Musée du Petit Palais

Avignon, France

The Musée du Petit Palais is a museum and art gallery. It opened in 1976 and has an exceptional collection of Renaissance paintings of the Avignon school as well as from Italy, which reunites many 'primitives' from the collection of Giampietro Campana. It is housed in a 14th-century building at the north side of the square overlooked by the Palais des Papes.

Named Petit Palais to distinguish it from the Palais des Papes, the original structure was built during the period of the Avignon Papacy by Cardinal Bérenger Fredoli the Elder in around 1318-20. The palace and a few neighbouring buildings were bought on de Frédol's death in 1323 by Cardinal Arnaud de Via, nephew of the reigning Pope John XXII. When de Via died in 1335 Pope Benedict XII bought the building for use as the episcopal palace. The subsequent building work created an interior close to that of the present configuration with four wings around a cloister and a service court.

The building suffered during its use from 1396 as a fortified citadel during the Western Schism, and was a wreck by the time the war ended in 1411. In the second half of the 15th century, Bishop Alain de Coëtivy and his successor, Giuliano della Rovere (the future Pope Julius II) carried out restoration work, giving the Palace more or less its present appearance by 1503. Della Rovere arrived in Avignon in 1474, having been made bishop of Avignon and papal legate of Avignon by his uncle Pope Sixtus IV. He added new south and west facades in Italian Renaissance style and, in 1487, a tower (which collapsed in 1767). The Palace became known as the Palace of the Archbishop when the city was promoted to an archbishopric soon after della Rovere took office.

During the French Revolution, the palace was nationalised and sold off, becoming a Catholic secondary school in 1826 and then in 1904, with the separation of the church and the state, a professional and technical school.

The collection includes 327 works by Italian and French primitive or early-renaissance painters such as Sandro Botticelli or Vittore Carpaccio. There is also 600 sculptures including the effigy head from the tomb of Antipope Clement VII.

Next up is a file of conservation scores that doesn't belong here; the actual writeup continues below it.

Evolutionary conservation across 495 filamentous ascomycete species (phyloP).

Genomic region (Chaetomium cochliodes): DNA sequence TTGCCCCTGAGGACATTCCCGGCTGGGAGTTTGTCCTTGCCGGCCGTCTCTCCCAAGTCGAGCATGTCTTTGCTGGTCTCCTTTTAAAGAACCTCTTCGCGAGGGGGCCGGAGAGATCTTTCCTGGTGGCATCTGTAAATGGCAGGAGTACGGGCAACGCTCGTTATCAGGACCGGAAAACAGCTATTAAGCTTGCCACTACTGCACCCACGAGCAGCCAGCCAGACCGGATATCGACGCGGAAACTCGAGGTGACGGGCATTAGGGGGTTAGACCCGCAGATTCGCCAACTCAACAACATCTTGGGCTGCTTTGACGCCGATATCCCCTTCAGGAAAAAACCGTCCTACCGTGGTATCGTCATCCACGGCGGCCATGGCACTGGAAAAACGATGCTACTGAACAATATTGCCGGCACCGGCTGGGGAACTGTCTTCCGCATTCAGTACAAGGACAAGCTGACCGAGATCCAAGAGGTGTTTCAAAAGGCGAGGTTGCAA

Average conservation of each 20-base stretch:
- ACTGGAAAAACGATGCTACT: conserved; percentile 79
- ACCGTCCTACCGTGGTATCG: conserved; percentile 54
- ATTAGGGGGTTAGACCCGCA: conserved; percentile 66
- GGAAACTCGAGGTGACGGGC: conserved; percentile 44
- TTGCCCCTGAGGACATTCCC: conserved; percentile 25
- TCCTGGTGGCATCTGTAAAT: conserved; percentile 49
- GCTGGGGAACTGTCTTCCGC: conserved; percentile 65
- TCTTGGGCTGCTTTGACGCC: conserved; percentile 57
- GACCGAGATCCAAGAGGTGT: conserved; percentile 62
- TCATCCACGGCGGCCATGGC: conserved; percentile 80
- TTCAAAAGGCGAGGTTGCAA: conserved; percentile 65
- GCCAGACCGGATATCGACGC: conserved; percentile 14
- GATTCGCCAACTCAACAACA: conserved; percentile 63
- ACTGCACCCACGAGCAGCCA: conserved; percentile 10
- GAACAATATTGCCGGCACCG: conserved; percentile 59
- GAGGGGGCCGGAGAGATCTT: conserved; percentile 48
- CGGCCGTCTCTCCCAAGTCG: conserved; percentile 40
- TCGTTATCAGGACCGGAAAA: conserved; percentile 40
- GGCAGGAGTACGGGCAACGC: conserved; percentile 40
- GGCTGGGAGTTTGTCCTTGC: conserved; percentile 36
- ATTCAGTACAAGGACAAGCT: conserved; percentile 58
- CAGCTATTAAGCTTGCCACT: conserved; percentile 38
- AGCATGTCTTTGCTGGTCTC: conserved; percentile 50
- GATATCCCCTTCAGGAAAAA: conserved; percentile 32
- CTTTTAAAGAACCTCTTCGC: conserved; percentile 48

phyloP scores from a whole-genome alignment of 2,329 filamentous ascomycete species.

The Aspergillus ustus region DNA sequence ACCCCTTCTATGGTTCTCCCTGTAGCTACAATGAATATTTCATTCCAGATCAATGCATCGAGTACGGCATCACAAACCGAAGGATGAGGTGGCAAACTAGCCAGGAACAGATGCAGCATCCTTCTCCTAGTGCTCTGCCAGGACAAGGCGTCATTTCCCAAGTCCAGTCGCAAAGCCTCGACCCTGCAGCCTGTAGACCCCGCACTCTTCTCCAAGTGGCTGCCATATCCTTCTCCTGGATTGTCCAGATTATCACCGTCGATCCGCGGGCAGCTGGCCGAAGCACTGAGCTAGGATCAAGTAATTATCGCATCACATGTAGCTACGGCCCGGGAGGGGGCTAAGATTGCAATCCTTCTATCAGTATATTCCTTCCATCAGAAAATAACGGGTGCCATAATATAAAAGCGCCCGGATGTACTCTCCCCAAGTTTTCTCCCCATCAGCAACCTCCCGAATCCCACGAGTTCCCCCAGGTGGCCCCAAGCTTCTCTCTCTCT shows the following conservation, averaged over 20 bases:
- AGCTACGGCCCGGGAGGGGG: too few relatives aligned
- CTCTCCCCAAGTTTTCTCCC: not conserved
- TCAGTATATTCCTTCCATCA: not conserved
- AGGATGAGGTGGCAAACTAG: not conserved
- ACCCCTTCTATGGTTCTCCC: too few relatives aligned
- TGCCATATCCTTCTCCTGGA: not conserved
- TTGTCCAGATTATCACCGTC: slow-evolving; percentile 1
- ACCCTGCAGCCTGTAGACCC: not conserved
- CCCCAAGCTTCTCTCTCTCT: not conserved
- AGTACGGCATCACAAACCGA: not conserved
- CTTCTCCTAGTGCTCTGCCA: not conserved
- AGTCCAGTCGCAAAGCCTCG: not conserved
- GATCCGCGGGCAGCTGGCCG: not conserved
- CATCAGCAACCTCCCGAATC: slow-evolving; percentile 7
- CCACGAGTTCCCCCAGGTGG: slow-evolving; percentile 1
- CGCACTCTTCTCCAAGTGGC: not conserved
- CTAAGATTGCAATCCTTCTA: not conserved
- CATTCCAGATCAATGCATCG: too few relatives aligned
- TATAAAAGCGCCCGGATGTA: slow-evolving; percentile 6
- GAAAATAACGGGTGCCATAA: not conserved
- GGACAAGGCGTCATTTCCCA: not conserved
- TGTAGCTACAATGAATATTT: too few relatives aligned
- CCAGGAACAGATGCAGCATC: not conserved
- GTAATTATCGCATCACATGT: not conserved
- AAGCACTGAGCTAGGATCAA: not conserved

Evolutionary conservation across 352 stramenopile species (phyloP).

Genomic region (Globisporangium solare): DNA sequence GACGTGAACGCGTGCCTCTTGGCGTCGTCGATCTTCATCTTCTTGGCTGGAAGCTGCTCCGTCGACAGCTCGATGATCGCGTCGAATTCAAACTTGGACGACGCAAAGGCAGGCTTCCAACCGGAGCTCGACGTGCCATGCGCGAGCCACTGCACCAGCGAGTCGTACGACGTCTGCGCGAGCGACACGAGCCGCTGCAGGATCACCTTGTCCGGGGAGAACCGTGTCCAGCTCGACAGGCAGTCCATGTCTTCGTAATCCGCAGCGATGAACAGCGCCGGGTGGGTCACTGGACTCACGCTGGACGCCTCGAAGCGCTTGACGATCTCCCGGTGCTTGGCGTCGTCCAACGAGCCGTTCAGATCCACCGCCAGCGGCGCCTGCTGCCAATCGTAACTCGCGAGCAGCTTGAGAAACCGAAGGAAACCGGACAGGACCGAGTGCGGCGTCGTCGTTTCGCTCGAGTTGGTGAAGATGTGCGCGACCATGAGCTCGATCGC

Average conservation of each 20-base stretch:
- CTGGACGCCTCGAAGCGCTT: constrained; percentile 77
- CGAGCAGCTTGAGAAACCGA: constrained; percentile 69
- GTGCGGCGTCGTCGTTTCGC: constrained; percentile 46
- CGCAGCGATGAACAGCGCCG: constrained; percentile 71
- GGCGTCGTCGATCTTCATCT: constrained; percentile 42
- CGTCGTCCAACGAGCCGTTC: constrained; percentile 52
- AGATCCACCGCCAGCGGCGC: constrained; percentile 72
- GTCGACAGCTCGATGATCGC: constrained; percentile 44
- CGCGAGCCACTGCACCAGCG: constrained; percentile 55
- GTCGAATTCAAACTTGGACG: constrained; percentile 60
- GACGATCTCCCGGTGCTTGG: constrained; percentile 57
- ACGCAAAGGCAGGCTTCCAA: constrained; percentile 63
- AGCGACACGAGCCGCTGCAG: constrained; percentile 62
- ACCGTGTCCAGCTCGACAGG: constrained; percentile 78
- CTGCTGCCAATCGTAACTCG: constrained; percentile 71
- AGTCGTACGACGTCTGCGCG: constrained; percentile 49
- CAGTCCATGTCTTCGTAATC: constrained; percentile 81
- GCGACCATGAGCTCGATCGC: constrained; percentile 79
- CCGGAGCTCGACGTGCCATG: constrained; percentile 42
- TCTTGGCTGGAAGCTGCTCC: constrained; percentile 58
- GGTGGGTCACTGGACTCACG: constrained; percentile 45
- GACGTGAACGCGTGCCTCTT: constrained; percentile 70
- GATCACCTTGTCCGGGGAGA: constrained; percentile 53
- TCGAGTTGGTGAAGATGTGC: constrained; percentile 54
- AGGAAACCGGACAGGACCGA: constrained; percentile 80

References:

Comments

Your name

Website (optional)



Address

Rue Ferruce 6, Avignon, France
See all sites in Avignon

Details

Founded: 1503
Category: Museums in France

Rating

4.4/5 (based on Google user reviews)

User Reviews

Brenda Hurtrez (12 months ago)
Free museum that is nicely done
Matt Veatch (15 months ago)
As others have noted, the collection of early Italian Renaissance paintings is truly excellent. After viewing a dozen rooms of 14th and 15th century masters, the room devoted to Botticelli is startling! Humans with flesh, blood, and mass! And so perfectly lit. Go for the Botticelli’s alone.
Catherine Aitken (2 years ago)
We were stunned by this place. I have never spent 3 hours in a museum before but you couldn't drag us away! The religious art of the high Middle Ages and the Renaissance blew us away, worth the entrance price ten times over. The statues and paintings (including works by great names such as Botticelli) were stunning. It's a must see.
Douglas Smithman (2 years ago)
Nice paintings
Kurt van Ryswyk (3 years ago)
Great information, history, and wonderful atmosphere. However barely any staff speak English, and not every room has an English translated info card
Powered by Google

Featured Historic Landmarks, Sites & Buildings

Historic Site of the week

Sirmione Castle

Sirmione castle was built near the end of the 12th century as part of a defensive network surrounding Verona. The castle was maintained and extended first as part of the Veronese protection against their rivals in Milan and later under the control of the Venetian inland empire. The massive fortress is totally surrounded by water and has an inner porch which houses a Roman and Medieval lapidary. From the drawbridge, a staircase leads to the walkways above the walls, providing a marvellous view of the harbour that once sheltered the Scaliger fleet. The doors were fitted with a variety of locking systems, including a drawbridge for horses, carriages and pedestrians, a metal grate and, more recently, double hinged doors. Venice conquered Sirmione in 1405, immediately adopting provisions to render the fortress even more secure, fortifying its outer walls and widening the harbour.

Thanks to its strategical geographical location as a border outpost, Sirmione became a crucial defence and control garrison for the ruling nobles, retaining this function until the 16th century, when its role was taken up by Peschiera del Garda.